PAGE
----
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Dolphins Dying by the Dozens Along East Coast

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What's killing the East Coast dolphins?

The carcasses of dozens of the marine mammals, seven times more than normal, have been washing up on beaches this summer, and scientists are struggling for answers to the die-off.

In Virginia alone, at least 164 dead dolphins have been found this year, said Joan M. Barns, public relations manager for the Virginia Aquarium in Virginia Beach. Almost half of those, 78, have washed ashore in August, she said.

As of Tuesday, federal authorities say, they have recorded 228 dolphin deaths this year from New York to Virginia. In all of 2012, 111 deaths were recorded.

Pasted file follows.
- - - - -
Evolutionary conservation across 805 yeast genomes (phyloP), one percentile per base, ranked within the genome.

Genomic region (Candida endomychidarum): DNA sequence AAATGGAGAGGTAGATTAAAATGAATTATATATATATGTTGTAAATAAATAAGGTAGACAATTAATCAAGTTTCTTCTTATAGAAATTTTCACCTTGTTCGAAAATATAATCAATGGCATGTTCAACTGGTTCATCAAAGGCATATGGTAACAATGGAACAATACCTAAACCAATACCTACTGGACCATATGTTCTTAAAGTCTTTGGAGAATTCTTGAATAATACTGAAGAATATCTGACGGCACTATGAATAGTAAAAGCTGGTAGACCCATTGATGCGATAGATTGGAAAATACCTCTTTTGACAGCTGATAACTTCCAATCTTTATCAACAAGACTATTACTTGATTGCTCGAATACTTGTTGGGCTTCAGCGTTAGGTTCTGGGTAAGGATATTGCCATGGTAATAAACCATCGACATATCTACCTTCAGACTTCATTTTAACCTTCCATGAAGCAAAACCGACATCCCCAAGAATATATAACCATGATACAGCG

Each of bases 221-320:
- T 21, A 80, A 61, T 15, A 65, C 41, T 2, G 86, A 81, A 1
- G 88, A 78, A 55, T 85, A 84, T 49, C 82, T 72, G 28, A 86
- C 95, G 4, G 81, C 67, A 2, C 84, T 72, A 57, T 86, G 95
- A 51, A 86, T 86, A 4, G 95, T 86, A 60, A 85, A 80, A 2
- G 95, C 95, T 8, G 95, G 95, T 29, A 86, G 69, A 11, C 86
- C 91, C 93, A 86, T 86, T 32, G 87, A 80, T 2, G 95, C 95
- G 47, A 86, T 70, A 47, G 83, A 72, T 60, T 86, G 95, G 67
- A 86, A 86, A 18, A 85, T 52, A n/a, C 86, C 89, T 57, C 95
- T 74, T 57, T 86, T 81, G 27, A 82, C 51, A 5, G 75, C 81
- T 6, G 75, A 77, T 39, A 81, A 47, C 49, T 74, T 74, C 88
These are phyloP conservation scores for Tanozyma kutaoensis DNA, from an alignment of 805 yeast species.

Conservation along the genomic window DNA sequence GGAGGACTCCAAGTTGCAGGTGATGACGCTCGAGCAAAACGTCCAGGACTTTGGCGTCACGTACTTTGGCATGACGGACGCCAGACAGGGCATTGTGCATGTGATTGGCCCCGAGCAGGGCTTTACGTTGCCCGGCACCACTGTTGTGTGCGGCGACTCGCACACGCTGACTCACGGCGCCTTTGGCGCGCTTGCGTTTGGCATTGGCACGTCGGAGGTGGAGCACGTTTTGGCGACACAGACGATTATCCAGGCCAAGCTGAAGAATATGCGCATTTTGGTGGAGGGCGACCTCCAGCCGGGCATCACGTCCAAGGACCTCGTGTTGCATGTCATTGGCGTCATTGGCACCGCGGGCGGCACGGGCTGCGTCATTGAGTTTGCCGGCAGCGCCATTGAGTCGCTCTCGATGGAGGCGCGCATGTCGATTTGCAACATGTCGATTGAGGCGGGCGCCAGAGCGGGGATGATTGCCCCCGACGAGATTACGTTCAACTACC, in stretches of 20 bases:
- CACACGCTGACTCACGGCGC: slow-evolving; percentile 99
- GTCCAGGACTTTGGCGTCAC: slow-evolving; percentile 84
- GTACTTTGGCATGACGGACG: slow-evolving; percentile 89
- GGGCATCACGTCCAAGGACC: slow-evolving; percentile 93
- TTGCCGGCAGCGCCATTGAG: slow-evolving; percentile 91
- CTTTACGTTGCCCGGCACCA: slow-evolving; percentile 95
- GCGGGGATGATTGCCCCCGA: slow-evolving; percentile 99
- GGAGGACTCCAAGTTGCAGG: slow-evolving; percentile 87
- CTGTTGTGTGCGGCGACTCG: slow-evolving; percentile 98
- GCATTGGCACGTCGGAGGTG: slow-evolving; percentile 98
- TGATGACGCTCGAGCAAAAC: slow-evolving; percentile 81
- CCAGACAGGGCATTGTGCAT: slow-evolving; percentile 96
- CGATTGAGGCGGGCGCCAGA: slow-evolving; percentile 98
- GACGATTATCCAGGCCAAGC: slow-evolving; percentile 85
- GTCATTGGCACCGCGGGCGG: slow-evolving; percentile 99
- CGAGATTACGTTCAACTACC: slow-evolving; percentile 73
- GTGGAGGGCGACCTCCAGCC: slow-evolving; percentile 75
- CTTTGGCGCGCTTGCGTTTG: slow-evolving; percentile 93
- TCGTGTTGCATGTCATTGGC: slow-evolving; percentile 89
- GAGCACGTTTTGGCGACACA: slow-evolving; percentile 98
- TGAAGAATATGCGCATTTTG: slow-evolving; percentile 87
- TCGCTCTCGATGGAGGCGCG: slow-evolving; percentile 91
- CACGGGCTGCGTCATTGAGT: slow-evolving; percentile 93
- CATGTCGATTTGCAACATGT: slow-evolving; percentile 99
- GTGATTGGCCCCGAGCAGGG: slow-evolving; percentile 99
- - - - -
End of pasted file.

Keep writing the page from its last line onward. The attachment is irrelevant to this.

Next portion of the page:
The National Oceanic and Atmospheric Administration has issued an Unusual Mortality Event in response to the deaths. The declaration brings special federal attention to deaths as something that serves as an indicator of ocean health and may give "insight into larger environmental issues which may also have implications for human health and welfare," according to NOAA's website.

The current declaration for the mid-Atlantic bottlenose dolphins is one of 60 Unusual Mortality Events the agency has issued since they were established under the Marine Mammal Protection Act in 1991. Causes, including infections, biotoxins, human intervention and malnutrition, have been determined for the 29 of those cases.

Early speculation into the latest deaths, which have spiked this month, is focused on an infection.   


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